Why USC is (and isn’t) a Title Contender

No team came into the season with more storylines than the USC Trojans: A move to the Big 10, narrowly missing out on a playoff appearance, an upgraded defense, and, of course, the return of Heisman Winner, Caleb Williams.

But after debuting at No. 6 in the AP Poll, USC has gone backward; narrow victories over Colorado and Arizona pushed the Trojans down to No.10, and are no longer a top choice to make the College Football Playoff.

The reasons against USC competing for a title are making headlines, and you have to dig deep to find reasons to consider the Trojans a threat to win it all. But alas, they are around. For every reason USC isn’t a title contender, there’s a reason it is one.

Why USC is (and isn’t) a title contender

Isn’t: Their defense makes even the worst teams look great

On Saturday, Redshirt Freshman Noah Fifita made his second career start for Arizona. Yet on the road against a powerhouse school, he looked more like Caleb Williams than Williams did.

Fifita got the Wildcats out to a 17-0 lead, stayed composed, and exploited USC’s struggling defense until triple overtime when the Trojans finally got a stop.

USC’s defensive woes date back to last season, and fans want defensive coordinator Alex Grinch gone. The defense did enough to squeak past an unranked Arizona team, but one big stop might not be enough against other juggernauts in college football.

Is: Unstoppable offense

What USC lacks in defense, they make up in offense. The Trojans are top five in the country in total offense, and Williams leads the NCAA in touchdowns.

Those who just check the box scores each week understand this, but what they fail to realize about this offense is what truly makes this the best offense in the country: They’ll always score when they need to.

Even down 17, Williams was able to claw back and eventually take the lead. They’ll hurt you through the air and when a team is lucky enough to take that away, the Heisman winner dazzles with his legs. In an overtime situation, they rarely make a mistake before the other team, which is what led them to victory last week.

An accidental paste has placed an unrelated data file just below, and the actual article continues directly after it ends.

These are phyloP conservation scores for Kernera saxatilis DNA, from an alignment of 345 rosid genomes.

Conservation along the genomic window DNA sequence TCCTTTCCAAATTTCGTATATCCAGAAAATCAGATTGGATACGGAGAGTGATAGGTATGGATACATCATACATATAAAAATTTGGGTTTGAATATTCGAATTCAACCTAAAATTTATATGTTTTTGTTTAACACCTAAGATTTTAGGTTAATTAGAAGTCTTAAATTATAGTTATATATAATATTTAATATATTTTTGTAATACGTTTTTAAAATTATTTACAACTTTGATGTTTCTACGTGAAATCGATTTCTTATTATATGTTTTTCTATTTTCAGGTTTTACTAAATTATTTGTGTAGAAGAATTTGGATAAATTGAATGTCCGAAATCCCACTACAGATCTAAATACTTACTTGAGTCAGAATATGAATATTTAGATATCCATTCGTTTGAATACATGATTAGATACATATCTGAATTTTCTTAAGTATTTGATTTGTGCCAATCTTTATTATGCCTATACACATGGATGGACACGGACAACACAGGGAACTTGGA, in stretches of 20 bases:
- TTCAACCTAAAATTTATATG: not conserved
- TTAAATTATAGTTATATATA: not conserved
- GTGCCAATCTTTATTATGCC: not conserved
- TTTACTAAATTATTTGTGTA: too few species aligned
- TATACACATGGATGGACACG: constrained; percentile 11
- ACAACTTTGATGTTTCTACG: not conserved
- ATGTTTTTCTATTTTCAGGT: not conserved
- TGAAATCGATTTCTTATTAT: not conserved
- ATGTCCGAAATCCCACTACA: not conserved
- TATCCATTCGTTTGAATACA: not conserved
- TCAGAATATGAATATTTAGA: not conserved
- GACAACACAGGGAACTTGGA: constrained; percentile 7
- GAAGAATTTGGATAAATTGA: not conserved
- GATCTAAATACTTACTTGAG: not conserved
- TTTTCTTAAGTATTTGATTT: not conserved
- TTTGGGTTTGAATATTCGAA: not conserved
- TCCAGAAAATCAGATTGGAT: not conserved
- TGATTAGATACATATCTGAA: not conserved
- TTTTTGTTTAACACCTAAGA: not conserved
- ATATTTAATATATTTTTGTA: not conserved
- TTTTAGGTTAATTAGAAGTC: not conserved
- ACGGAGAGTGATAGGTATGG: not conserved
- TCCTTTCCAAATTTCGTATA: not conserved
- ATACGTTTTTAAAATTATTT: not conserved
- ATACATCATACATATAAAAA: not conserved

To even have a chance at beating USC, an opposing team has to score 40 points. Even if their defense makes that a possibility, there’s no guarantee USC offense won’t score more.

Isn’t: A loss is likely given their schedule

As you’re reading this, the Trojans are headed to South Bend to face No. 21 Notre Dame. Seven days later, the highly anticipated rematch against No.16 Utah. USC rounds out the year with the Cross-town Showdown vs. No. 18 UCLA.

On its own, that’s a tough way to close out the year. Factor in games against No. 7 Washington and No. 8 Oregon, USC could have five ranked matchups in six games to close out the year.

Should USC win all of these games plus the Pac-12 title, there’s no denying they are a contender. But this is not an easy task. Losing on the road against Notre Dame or Oregon might be their downfall.

Is: They have time to figure it out

Well, sort of. A rivalry game across the country is not ideal for the Trojans given their current struggles, but a loss to the Fighting Irish is less important than losing to a conference foe.

Oregon and Washington are undoubtedly the biggest threats — they have the firepower on offense to keep up with USC, and like Utah did last year, score just enough to top the Trojans. 

But there are still three games on the schedule before USC faces off against the Huskies and the Ducks, respectively. Using that time to shake off any rust on offense, regain confidence, and maybe even learn some defense, USC has the talent to upset their conference foes.

Isn’t: It’s an uphill battle for the committee’s approval

There are dozens of reasons why the AP Poll is irrelevant, but you can’t deny that it’s a strong reference to predict how the College Football Playoff committee will rank their Top 25. Right now, USC isn’t being taken seriously by AP voters, meaning the committee is probably thinking the same way.

Even if USC goes undefeated and wins the Pac-12, there’s only room for four teams, and there’s a chance every other Power 5 conference also produces an undefeated champion. 

More specifically, Georgia, three Big 10 schools (Michigan, Ohio State, and Penn State), Florida State, and Oklahoma all rank ahead of USC. This should stay the same when playoff rankings are released on Oct. 31. Very rarely does the committee shuffle teams around without a loss, so the Trojans would really have to prove something to get the nod over another conference champion.

Is: Caleb Williams

Saying Williams has the chance to win his second Heisman trophy this season is an understatement; He’s making it extremely hard for voters to deny him the trophy once again.

In fact, he’s on pace to have a better season this year than he did last year. With 28 total touchdowns through six games, he has five more than the next quarterback. The biggest “threat” to Williams, Michael Penix, Jr., only has 21 scores on the year.

Williams is getting the job done, whether it’s through the air or on the ground. As evidenced by the Arizona game, even at his worst he is tough to beat. Williams alone makes USC a title contender.

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